New England Asters


Sumner, United States

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Autumn Asters on Carpenter’s Prairie near my home in northeast Iowa.
The little bee in the corner was a bonus!! :-)

New England Aster
Aster novae-angliae
Aster family (Asteraceae)

Description: This native perennial plant is up to 4’ tall, consisting of a central stem that branches occasionally near the top. The central stem and side branches are covered with short white hairs. The alternate leaves are up to 4" long and 1" wide, becoming smaller as they ascend the flowering stems. They are lanceolate or oblong, pubescent, and clasp the stem at the base of each leaf. Their margins are smooth, but ciliate.

Clusters of composite flowers occur at the ends of the upper stems. Each composite flower consists of numerous gold or yellow disk florets, which are surrounded by 30 or more ray florets that are purple, lavender, or light pink. Each composite flower is about 1½" across. A mature plant may bear two dozen or more of such flowers, putting forth a showy display. There is no noticeable floral scent. The blooming period occurs from late summer to fall, and lasts about 2 months. The root system consists of a stout caudex with fibrous roots, which often produces short thick rhizomes, enabling this plant to spread vegetatively. The achenes are longitudinally ribbed and slightly hairy, with tufts of hair that enable them to be carried off in the wind.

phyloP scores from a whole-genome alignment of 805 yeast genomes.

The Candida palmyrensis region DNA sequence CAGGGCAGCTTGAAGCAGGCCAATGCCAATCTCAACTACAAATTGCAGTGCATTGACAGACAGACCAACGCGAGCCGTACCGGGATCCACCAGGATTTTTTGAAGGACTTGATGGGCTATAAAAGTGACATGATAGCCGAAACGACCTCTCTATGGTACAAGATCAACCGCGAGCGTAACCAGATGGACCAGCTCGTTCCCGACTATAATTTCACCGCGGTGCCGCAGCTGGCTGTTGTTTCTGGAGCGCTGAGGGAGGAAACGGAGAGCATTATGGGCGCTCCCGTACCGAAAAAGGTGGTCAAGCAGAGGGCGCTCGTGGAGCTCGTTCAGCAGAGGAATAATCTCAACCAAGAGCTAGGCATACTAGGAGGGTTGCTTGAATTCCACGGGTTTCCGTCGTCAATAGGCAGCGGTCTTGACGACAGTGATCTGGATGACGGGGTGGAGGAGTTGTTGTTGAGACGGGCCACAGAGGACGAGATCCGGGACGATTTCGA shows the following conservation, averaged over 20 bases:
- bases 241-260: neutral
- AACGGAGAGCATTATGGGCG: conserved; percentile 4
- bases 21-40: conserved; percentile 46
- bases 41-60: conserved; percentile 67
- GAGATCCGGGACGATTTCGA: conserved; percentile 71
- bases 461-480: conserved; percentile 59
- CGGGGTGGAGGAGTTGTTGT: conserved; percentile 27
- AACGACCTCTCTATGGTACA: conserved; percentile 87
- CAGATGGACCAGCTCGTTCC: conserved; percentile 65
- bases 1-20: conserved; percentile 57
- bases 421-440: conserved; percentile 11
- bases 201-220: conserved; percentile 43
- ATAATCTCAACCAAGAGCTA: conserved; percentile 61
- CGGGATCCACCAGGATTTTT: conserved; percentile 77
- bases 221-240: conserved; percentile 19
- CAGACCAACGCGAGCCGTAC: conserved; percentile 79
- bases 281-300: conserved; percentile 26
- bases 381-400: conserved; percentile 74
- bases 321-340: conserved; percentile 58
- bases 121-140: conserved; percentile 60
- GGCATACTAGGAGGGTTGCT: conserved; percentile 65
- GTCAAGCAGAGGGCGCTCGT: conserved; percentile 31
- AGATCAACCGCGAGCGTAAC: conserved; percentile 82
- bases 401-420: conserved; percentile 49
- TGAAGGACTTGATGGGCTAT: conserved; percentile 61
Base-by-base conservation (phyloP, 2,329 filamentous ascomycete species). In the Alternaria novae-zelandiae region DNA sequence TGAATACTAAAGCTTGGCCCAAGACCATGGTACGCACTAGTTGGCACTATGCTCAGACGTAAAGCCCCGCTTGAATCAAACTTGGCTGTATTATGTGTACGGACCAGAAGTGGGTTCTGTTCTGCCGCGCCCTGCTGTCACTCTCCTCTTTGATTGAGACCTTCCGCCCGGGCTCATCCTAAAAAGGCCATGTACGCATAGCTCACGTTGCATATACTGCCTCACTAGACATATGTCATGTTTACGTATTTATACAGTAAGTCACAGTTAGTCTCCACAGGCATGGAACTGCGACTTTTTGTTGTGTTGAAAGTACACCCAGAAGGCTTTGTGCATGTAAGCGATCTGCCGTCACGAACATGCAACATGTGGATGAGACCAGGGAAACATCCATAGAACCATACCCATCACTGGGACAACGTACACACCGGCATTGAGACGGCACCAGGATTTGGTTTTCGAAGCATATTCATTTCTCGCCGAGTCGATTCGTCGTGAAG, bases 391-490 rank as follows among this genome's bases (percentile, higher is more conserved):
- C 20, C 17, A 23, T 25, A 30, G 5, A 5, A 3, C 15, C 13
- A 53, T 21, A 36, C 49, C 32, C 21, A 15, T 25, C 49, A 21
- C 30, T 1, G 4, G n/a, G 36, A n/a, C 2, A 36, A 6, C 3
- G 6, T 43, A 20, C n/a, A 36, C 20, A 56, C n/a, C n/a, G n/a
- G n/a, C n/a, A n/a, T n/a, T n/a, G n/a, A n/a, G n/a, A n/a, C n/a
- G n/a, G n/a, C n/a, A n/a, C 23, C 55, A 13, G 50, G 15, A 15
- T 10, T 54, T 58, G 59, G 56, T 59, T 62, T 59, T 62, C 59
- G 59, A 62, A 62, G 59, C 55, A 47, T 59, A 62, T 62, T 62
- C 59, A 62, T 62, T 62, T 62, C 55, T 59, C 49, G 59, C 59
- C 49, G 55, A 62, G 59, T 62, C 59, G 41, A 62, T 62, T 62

Cultivation: The preference is full or partial sun, and moist to average conditions. The soil can contain loam or clay. This plant can become stressed out by hot dry weather, often dropping its lower leaves in response, while the remaining leaves may turn yellow or brown. Another problem is that the stems often flop over in the absence of supportive vegetation. Powdery mildew often afflicts the leaves during the cool, moist weather of the fall. This is an easy plant to grow in moist conditions, but it is more difficult to maintain in good condition throughout the year. Sometimes it becomes aggressive and spreads vegetatively.

Range & Habitat: New England Aster occurs throughout Illinois, except in a few southern counties. It is a common plant. Habitats include moist to mesic black soil prairies, clay prairies, thickets, moist meadows in woodlands, open areas along rivers and lakes, fens, abandoned fields, open areas along railroads and roadsides, and miscellaneous waste areas. Some populations are probably escapes from cultivated plants. This plant colonizes disturbed areas readily, but it also occurs in high quality habitats.

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wildflowers prairie purple asters

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